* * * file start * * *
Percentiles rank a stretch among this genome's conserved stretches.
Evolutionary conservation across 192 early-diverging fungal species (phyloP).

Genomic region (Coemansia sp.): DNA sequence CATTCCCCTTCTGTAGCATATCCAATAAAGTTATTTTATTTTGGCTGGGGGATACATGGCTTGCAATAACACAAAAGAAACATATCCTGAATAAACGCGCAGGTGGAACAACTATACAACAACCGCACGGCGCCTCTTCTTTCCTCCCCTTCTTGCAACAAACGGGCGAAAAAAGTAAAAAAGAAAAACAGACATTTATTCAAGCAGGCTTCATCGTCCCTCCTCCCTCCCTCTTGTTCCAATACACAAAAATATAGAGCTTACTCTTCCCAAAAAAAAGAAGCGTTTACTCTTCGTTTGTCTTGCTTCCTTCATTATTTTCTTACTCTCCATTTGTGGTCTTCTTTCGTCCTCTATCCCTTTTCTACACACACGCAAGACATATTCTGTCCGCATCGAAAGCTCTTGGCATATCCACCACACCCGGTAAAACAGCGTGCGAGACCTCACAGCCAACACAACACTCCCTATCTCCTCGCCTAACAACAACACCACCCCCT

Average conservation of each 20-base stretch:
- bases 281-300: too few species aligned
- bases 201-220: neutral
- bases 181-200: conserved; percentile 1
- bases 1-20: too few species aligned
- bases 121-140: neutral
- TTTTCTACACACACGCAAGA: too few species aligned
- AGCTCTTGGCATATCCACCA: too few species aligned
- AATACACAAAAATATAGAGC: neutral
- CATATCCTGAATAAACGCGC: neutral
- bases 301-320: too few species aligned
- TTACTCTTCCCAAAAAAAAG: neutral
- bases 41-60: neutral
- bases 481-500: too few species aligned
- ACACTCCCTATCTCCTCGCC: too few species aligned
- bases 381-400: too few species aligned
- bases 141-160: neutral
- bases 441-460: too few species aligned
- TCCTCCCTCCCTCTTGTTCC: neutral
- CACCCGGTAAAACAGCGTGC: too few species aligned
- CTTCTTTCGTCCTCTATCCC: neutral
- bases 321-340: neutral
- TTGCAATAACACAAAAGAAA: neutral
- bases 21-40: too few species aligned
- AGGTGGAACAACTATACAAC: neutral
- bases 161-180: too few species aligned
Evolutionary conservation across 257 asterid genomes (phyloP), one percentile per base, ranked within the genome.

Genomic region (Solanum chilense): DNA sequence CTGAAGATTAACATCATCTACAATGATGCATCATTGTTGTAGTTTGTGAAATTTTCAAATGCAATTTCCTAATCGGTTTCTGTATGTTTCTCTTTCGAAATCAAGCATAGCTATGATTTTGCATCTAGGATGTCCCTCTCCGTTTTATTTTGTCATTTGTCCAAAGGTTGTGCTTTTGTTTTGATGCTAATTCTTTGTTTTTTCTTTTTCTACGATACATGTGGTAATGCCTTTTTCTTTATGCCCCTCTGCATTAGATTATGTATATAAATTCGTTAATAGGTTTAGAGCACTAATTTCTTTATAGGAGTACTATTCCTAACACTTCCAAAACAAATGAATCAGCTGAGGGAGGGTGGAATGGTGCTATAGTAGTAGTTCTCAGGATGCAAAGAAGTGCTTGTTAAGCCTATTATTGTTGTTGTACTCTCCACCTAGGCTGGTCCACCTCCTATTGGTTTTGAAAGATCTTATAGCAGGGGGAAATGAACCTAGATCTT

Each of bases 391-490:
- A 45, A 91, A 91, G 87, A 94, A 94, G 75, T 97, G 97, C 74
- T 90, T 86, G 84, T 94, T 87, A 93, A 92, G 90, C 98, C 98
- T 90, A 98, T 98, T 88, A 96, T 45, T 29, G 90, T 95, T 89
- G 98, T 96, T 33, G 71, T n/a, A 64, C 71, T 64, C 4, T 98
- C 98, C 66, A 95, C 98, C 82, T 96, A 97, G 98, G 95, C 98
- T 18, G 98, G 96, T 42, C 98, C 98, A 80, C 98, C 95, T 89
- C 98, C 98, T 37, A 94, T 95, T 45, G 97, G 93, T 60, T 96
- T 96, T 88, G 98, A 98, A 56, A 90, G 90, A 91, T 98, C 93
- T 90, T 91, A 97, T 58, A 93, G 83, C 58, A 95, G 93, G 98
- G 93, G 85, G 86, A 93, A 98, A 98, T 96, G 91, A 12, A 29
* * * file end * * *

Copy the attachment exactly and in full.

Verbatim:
Percentiles rank a stretch among this genome's conserved stretches.
Evolutionary conservation across 192 early-diverging fungal species (phyloP).

Genomic region (Coemansia sp.): DNA sequence CATTCCCCTTCTGTAGCATATCCAATAAAGTTATTTTATTTTGGCTGGGGGATACATGGCTTGCAATAACACAAAAGAAACATATCCTGAATAAACGCGCAGGTGGAACAACTATACAACAACCGCACGGCGCCTCTTCTTTCCTCCCCTTCTTGCAACAAACGGGCGAAAAAAGTAAAAAAGAAAAACAGACATTTATTCAAGCAGGCTTCATCGTCCCTCCTCCCTCCCTCTTGTTCCAATACACAAAAATATAGAGCTTACTCTTCCCAAAAAAAAGAAGCGTTTACTCTTCGTTTGTCTTGCTTCCTTCATTATTTTCTTACTCTCCATTTGTGGTCTTCTTTCGTCCTCTATCCCTTTTCTACACACACGCAAGACATATTCTGTCCGCATCGAAAGCTCTTGGCATATCCACCACACCCGGTAAAACAGCGTGCGAGACCTCACAGCCAACACAACACTCCCTATCTCCTCGCCTAACAACAACACCACCCCCT

Average conservation of each 20-base stretch:
- bases 281-300: too few species aligned
- bases 201-220: neutral
- bases 181-200: conserved; percentile 1
- bases 1-20: too few species aligned
- bases 121-140: neutral
- TTTTCTACACACACGCAAGA: too few species aligned
- AGCTCTTGGCATATCCACCA: too few species aligned
- AATACACAAAAATATAGAGC: neutral
- CATATCCTGAATAAACGCGC: neutral
- bases 301-320: too few species aligned
- TTACTCTTCCCAAAAAAAAG: neutral
- bases 41-60: neutral
- bases 481-500: too few species aligned
- ACACTCCCTATCTCCTCGCC: too few species aligned
- bases 381-400: too few species aligned
- bases 141-160: neutral
- bases 441-460: too few species aligned
- TCCTCCCTCCCTCTTGTTCC: neutral
- CACCCGGTAAAACAGCGTGC: too few species aligned
- CTTCTTTCGTCCTCTATCCC: neutral
- bases 321-340: neutral
- TTGCAATAACACAAAAGAAA: neutral
- bases 21-40: too few species aligned
- AGGTGGAACAACTATACAAC: neutral
- bases 161-180: too few species aligned
Evolutionary conservation across 257 asterid genomes (phyloP), one percentile per base, ranked within the genome.

Genomic region (Solanum chilense): DNA sequence CTGAAGATTAACATCATCTACAATGATGCATCATTGTTGTAGTTTGTGAAATTTTCAAATGCAATTTCCTAATCGGTTTCTGTATGTTTCTCTTTCGAAATCAAGCATAGCTATGATTTTGCATCTAGGATGTCCCTCTCCGTTTTATTTTGTCATTTGTCCAAAGGTTGTGCTTTTGTTTTGATGCTAATTCTTTGTTTTTTCTTTTTCTACGATACATGTGGTAATGCCTTTTTCTTTATGCCCCTCTGCATTAGATTATGTATATAAATTCGTTAATAGGTTTAGAGCACTAATTTCTTTATAGGAGTACTATTCCTAACACTTCCAAAACAAATGAATCAGCTGAGGGAGGGTGGAATGGTGCTATAGTAGTAGTTCTCAGGATGCAAAGAAGTGCTTGTTAAGCCTATTATTGTTGTTGTACTCTCCACCTAGGCTGGTCCACCTCCTATTGGTTTTGAAAGATCTTATAGCAGGGGGAAATGAACCTAGATCTT

Each of bases 391-490:
- A 45, A 91, A 91, G 87, A 94, A 94, G 75, T 97, G 97, C 74
- T 90, T 86, G 84, T 94, T 87, A 93, A 92, G 90, C 98, C 98
- T 90, A 98, T 98, T 88, A 96, T 45, T 29, G 90, T 95, T 89
- G 98, T 96, T 33, G 71, T n/a, A 64, C 71, T 64, C 4, T 98
- C 98, C 66, A 95, C 98, C 82, T 96, A 97, G 98, G 95, C 98
- T 18, G 98, G 96, T 42, C 98, C 98, A 80, C 98, C 95, T 89
- C 98, C 98, T 37, A 94, T 95, T 45, G 97, G 93, T 60, T 96
- T 96, T 88, G 98, A 98, A 56, A 90, G 90, A 91, T 98, C 93
- T 90, T 91, A 97, T 58, A 93, G 83, C 58, A 95, G 93, G 98
- G 93, G 85, G 86, A 93, A 98, A 98, T 96, G 91, A 12, A 29